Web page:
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RESTAURANTS : CRUISING THE CARIBBEAN : Toribio Prado's Newest Cha Cha Cha Is a Spicy, Exotic Island in Long Beach

April 11, 1993|Charles Perry

What's going on here? Brass palm fronds hanging from the ceiling, folkish paintings in tropical colors on the walls, a casually sketched logo that appears to represent a trio of voluptuous angels. Every table in the room has a pineapple on it.

The food leans to exotic spices and quantities of both pineapple and coconut, and the wine list supplements an array of colorfully named cocktails, mostly based on rum. Are we talking Polynesian cuisine here?

No way, absolutely not--how could you even suggest such a thing? We're talking Caribbean cuisine, an altogether different kettle of shrimp. To be precise, we're talking the third addition to the fledgling Cha Cha Cha restaurant chain run by talented chef Toribio Prado. The new Long Beach branch occupies a quaint location, convenient to the Metro Blue Line on Pacific Avenue, that for decades served as a Mission Revival-style gas station.

Anyone who has eaten at a Cha Cha Cha in Los Angeles or the Valley will find the Long Beach menu familiar, though as usual with slight changes from the other branches--goat cheese instead of Mexican cheese in the garlic pizza, shrimp cakes in place of crab cakes. The sauce on the jerk pork, for instance, seems to lack the curry-like overtones I'm familiar with and tastes like a very good barbecue sauce. The meat is wonderful, as tender as if it had been braised. I could eat it like candy.

Sopes de pollo are purely Mexican, small corn tostadas filled with black beans, chicken and vegetables. The shrimp cakes, three small patties of ground shrimp, come with a tartar sauce laced with citrus and a dash of red pepper. The spicy corn chowder includes some red pepper, too, as you might expect, and also a sweet, surprising whiff of tarragon. I find the tortilla soup rather dull, though--a bale of tortilla strips lolling in tomato soup.

You can get pizzas at Cha Cha Cha, some rated Caribbean by virtue of the spices. They have thin crusts and may be positively crunchy. The garlic pizza, made with goat cheese, roasted garlic cloves and fresh oregano, is like a particularly snappy hot canape in the large economy size.

Most entrees come with rice, excellent black beans and wishy-washy tostones (if you're going to fry plantains, they should either be definitely sweet or definitely starchy). Roast pollo a la naranja may have a rather dubious name, but it never fails to impress. How does Prado get that incredibly lush, almost puffy, texture in roast chicken? This is pure fun food, without any excessive orange flavor.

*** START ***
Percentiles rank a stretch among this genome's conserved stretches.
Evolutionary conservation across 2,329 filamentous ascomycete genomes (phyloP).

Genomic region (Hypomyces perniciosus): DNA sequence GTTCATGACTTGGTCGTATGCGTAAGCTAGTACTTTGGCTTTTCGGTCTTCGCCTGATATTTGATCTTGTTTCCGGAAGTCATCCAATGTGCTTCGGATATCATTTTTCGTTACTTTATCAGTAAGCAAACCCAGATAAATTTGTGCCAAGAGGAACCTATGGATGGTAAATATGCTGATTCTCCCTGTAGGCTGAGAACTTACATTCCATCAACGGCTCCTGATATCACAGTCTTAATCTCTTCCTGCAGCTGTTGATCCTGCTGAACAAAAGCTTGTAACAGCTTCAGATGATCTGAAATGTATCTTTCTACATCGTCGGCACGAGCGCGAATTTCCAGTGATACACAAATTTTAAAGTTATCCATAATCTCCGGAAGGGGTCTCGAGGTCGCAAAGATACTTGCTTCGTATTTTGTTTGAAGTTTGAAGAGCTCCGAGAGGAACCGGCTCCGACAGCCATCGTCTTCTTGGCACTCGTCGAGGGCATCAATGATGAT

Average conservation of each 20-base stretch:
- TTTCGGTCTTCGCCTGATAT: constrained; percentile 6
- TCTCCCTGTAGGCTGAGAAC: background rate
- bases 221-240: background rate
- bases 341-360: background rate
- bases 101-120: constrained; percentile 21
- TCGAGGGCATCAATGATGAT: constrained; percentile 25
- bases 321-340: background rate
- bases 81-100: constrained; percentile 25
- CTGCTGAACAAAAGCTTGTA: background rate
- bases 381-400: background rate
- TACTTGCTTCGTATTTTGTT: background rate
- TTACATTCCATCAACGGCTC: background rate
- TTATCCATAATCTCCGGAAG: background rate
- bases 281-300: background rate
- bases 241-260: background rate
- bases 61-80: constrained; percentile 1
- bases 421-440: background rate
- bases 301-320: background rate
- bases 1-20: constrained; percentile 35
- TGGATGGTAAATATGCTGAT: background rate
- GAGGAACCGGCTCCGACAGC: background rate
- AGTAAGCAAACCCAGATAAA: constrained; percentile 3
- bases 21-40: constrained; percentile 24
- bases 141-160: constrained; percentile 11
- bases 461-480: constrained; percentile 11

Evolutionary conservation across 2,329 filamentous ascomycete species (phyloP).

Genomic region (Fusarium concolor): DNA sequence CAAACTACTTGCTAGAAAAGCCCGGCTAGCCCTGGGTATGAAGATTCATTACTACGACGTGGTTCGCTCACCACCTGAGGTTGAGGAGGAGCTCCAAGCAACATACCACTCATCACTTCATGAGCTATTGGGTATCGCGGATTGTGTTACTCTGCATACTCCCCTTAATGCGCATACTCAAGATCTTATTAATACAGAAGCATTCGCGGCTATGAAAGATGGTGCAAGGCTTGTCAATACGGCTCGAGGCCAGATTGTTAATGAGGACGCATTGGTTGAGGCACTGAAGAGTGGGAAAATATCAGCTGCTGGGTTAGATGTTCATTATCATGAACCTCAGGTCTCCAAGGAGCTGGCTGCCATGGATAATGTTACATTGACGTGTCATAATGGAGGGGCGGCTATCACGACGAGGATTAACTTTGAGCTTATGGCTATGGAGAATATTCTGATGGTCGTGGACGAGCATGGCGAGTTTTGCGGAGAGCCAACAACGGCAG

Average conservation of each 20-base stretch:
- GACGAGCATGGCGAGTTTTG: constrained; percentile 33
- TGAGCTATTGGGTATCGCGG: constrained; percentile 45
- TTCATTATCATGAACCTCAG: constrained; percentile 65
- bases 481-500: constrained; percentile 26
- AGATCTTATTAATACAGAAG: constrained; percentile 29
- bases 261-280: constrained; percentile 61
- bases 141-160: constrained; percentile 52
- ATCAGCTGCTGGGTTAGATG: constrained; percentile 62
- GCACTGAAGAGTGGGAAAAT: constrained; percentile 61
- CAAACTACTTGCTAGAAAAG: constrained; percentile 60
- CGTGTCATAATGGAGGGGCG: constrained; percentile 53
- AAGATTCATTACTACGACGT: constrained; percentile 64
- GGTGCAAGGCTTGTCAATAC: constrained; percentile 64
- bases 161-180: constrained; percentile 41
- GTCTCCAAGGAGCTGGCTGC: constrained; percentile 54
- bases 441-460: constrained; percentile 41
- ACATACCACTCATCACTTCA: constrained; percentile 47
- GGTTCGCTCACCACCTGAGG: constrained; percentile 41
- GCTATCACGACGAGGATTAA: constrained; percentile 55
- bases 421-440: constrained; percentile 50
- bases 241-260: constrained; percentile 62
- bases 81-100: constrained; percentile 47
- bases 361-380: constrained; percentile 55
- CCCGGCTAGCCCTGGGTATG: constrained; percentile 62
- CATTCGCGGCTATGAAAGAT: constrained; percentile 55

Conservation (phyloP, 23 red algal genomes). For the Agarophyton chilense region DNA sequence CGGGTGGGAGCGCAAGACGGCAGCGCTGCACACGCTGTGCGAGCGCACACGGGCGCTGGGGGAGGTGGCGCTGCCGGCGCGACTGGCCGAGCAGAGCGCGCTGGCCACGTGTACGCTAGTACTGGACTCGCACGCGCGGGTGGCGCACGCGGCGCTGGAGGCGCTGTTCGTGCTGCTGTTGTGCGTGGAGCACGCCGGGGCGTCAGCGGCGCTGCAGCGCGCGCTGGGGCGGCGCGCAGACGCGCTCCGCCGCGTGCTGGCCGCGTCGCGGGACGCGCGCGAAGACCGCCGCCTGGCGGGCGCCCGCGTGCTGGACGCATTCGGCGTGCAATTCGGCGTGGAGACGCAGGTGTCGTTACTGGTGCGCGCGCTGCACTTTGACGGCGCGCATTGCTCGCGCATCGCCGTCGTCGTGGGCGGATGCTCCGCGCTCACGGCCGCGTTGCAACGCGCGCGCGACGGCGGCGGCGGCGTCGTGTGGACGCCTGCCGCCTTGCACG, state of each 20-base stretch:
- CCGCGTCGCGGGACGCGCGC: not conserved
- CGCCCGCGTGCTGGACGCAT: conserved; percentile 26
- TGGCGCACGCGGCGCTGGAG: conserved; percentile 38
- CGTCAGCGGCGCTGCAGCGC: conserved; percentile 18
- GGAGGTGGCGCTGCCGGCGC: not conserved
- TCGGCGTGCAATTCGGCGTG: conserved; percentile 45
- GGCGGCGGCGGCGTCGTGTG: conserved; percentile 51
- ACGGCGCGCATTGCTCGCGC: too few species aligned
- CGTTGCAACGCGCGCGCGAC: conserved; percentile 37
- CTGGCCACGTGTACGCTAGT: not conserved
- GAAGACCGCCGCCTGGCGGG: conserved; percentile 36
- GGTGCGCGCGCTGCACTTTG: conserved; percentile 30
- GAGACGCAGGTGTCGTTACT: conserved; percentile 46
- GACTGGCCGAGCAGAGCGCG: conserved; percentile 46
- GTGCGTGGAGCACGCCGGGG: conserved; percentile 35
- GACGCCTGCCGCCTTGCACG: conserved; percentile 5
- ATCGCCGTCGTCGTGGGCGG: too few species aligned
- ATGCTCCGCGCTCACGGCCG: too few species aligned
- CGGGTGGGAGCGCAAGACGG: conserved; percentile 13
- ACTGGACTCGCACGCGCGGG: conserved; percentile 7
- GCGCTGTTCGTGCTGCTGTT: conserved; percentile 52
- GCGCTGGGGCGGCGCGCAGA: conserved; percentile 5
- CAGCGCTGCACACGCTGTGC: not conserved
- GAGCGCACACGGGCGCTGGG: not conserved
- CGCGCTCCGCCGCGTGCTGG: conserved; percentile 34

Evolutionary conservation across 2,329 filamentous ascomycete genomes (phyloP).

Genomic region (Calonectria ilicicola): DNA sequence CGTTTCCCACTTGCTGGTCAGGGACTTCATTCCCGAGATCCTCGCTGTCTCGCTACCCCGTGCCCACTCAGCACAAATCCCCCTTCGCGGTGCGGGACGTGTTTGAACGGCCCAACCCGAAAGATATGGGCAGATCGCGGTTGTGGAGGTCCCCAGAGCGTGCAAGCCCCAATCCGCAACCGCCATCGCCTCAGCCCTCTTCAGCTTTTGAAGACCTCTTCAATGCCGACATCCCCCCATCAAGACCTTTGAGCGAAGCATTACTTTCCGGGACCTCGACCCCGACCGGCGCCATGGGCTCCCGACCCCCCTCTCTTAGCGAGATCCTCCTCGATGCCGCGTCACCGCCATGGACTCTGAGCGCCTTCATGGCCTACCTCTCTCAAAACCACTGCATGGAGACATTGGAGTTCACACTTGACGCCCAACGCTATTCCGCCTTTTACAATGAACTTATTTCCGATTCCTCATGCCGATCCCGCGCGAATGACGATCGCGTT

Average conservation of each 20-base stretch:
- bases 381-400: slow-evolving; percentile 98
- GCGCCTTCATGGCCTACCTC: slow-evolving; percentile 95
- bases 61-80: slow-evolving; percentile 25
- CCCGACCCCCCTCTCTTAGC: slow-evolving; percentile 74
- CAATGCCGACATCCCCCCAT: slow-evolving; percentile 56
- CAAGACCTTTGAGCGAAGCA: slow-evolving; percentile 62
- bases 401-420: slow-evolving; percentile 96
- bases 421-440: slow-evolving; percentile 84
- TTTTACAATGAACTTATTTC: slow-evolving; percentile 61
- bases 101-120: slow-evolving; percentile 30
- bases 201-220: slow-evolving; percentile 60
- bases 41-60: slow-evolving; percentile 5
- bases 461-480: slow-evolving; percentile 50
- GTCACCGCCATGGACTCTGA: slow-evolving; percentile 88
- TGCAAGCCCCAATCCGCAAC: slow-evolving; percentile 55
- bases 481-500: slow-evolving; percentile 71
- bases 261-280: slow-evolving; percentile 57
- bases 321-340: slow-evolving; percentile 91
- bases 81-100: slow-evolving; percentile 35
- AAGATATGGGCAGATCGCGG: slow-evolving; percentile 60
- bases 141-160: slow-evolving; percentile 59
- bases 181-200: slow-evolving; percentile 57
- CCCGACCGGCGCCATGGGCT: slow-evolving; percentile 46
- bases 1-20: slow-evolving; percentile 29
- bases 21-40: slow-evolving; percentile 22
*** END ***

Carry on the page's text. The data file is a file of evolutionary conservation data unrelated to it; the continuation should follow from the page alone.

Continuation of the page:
Jamaican jerk chicken, a first cousin to the jerk pork, does not rely on the traditional Jamaican flavoring of allspice but on something like an American barbecue sauce, slightly sweet-sour, which tastes as if it contains tomato, vinegar and tamarind. So call it high-class barbecue; if I were in the mood for something spicy, I might even prefer it to the pollo a la naranja.

The thick pork chop is almost as tender as the pollo a la naranja . It's dark pink in the middle--fashionably and acceptably medium rare--which may disturb some people. As the name, chuleta albaricoque , indicates, it comes with a tiny bit of apricot sauce flavored with fresh ginger. Much further along in the sweet-sour vein (but not Polynesian, I swear) is St. Bart's curry shrimp, where the shrimp is baked with rice, pineapple, coconut and a sweet, mild curry sauce in a hollowed-out half pineapple. It definitely calls out for a tall rum drink on the side.

The curry sauce on the lamb brochettes has more interesting spices and a vivid citrus flavoring, but the barbecued lamb is disappointingly fatty and gristly. The only other entree that isn't up to the standards of the first two Cha Cha Chas is the pescado Vera Cruzano. I expected something less vague and mushy.

The desserts make little or no compromise with the tropical motif. One is a wonderful chocolate souffle cake, a light, faintly grainy and strongly chocolate-flavored filling in a bit of crust. The ice cream sandwich is two large cookies around vanilla ice cream, cut into eighths, with bitter-chocolate sauce, fresh caramel sauce, coconut and macadamias. A white rose sits in the middle of the wedges on a mound of whipped cream. There's also a sort of vanilla sundae in cinnamon-caramel sauce with three immense canola sticks poking out of it.

We wouldn't want to compare Caribbean cuisine to Polynesian--and I swear I'm not doing that--because of the bad reputation Polynesian earned for appealing to the naive, undiscriminating palate of sweet-toothed Americans. Part of that is historical accident, because the heyday of Polynesian was just before Americans started becoming more discriminating. Vic Bergeron, who invented Polynesian cuisine in his Trader Vic's restaurants, was recognized as an important culinary innovator; he had the misfortune to die just as the foodie revolution was beginning. Prado, fortunately, will be with us for quite a while.

The Original Cha Cha Cha, 762 Pacific Ave., Long Beach; (310) 436-3900 . Lunch and dinner served daily. Full bar. Valet parking. All major credit cards accepted. Dinner for two, food only, $31-$54.

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